|*Phyllis Sterling Smith is the author of the novel AI is a Three Toed Sloth and translated the poems of Jorge de Sena (The Evidences, Poems, a bilingual edition. 1994. Center for Portuguese Studies, University of California, Santa Barbara.)||
These poems (excepting "The Price per Barrel", 1991) are a few of my favorites of her early works. They are not representative of her later, award winning, work.
|Crusader||Mirror, Mirror, on the Wall|
|The Baby Dragon||Survivor|
|In the Shadow of the Andes||To Be Posted on Stanny's Door|
|To a Dandelion||The Price per Barrel|
|Lightening the Housewife's Burden||(Posted as we roll over the Iraqi border)|
And late, a Christian nation said,
“The Godless must be shown no pity."
Great fleets of flying crosses soared
to burn a city.
Thus through the ages Man has joined
not Him who on the cross must die
but heathen hordes* who raise a cross
*"ruthless mobs" in later versionsThe Baby Dragon
The spring sun warmed his infant shell-like scales.
He flexed his downy wings, not yet quite dry.
He raked new grass with slim stilleto nails
and sniffed black earth and herb scents.
swept indigo by winds, backed every bare
white tree. His breath steamed in the icy air.
The leathery shell, from which he’d clawed his way
at dawn, lay lost to dragon memory.
He switched his spiny tail in cautious play
to seek, by feel, his own identity.
Then clomping sounds disturbed the sough of wind.
With joy he knew his world contained another
who moved. His untried legs, well spurred and finned,
moved under him. He leapt to find his mother.
He saw bright silvery scales - made in a forge.
Exuberantly he romped to meet St. George.
Minor motifs, thin and reedy,
issue from the hidden organ.
Bells cascade a random pattern
from remoteness of the tower.
By the light of hard-bought candles
faces glow with silent reverence
for the high-cheeked Inca Jesus;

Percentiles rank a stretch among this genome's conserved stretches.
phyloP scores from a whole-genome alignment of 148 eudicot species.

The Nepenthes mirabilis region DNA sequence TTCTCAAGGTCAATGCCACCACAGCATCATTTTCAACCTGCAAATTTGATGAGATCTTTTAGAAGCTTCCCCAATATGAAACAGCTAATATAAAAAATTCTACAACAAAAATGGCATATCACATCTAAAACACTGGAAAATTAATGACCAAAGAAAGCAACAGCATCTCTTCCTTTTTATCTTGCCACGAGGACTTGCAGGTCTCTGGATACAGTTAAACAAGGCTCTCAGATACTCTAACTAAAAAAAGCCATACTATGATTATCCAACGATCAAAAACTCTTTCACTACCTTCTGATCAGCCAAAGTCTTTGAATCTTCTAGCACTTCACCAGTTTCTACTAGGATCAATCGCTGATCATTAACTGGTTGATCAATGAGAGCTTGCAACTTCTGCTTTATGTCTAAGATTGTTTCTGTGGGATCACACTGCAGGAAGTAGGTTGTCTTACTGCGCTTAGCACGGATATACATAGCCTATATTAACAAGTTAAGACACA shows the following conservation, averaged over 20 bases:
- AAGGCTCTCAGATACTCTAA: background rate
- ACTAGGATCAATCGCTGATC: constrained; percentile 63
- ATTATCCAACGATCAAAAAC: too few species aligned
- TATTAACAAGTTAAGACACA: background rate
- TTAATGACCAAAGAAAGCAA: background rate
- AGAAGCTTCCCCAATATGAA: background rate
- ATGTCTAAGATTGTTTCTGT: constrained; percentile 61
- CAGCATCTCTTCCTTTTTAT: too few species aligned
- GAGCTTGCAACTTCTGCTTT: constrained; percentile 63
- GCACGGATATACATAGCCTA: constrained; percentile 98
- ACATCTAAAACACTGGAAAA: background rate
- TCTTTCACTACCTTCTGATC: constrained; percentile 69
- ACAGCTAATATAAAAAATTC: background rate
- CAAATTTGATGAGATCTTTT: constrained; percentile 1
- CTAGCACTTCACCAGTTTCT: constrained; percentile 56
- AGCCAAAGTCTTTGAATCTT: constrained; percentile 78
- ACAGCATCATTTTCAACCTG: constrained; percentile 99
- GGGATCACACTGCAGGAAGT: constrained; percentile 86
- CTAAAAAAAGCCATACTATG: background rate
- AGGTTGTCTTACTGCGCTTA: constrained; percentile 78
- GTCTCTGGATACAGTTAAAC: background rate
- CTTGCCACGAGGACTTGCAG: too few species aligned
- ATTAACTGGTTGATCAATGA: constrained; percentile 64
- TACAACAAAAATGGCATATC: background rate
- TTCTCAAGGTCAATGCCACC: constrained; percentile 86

He is quieting the waters,
Jesus’ boat is bound with rushes;
Galilee is Titicaca.
Here, as ever, God’s salvation
comes in love’s familiar garments.
Distance/Rate = Time or
LIGHTENING THE HOUSEWIFE’S BURDEN
Designers ask about each task,
each step we take they measure.
From stove to sink dimensions shrink
to give us time for pleasure.
Yet in their supermarkets, new,
soft—colored not to fret us,
we walk a mile, aisle after aisle,
to buy a head of lettuce.
So too my land, mottled with history’s marks,
myopic in her shabby smog-grey age,
humming star-spangled tunes, once proudly sung,
obliquely sees, past dark fear-mugger parks,
reflected by her monstrous video stage --
lawn social, elm-shade summers, centuries young.
And now a little girl looks through old eyes
- a five-year-old. With anguish and regret
“He could have let me bring one doll!” she cries.
Hell is this desert road
with its litter of twisted metal
bodies strewn about the sand like dolls
their empty eyes turned skyward
nameless who once had names
some incinerated where they still sit
at the steering wheels of vehicles
that were to bring them home.
Hell is the anxious emptiness of those who wait.
Will he come today? Tomorrow?
They scan the straggles of ragged men returning
and think with a catch of hope that one
with his arm in the sling--see!--.he looks like--
husband father brother son.
The soldiers pass and waiting starts again.
And some will never come.
Hell is a victory celebration wrapped in stars and stripes,
red white and blue, flags flying
because we killed a hundred thousand men
in just one hundred hours
while those of another war--the one we didn’t win--
beg permission to sleep in parks, on sidewalks,
and people who won’t pay taxes for our schools
drive cars that spew out ozone-eating poisons.
Hell is this weight of sorrow and guilt.
Hell is fueled with oil.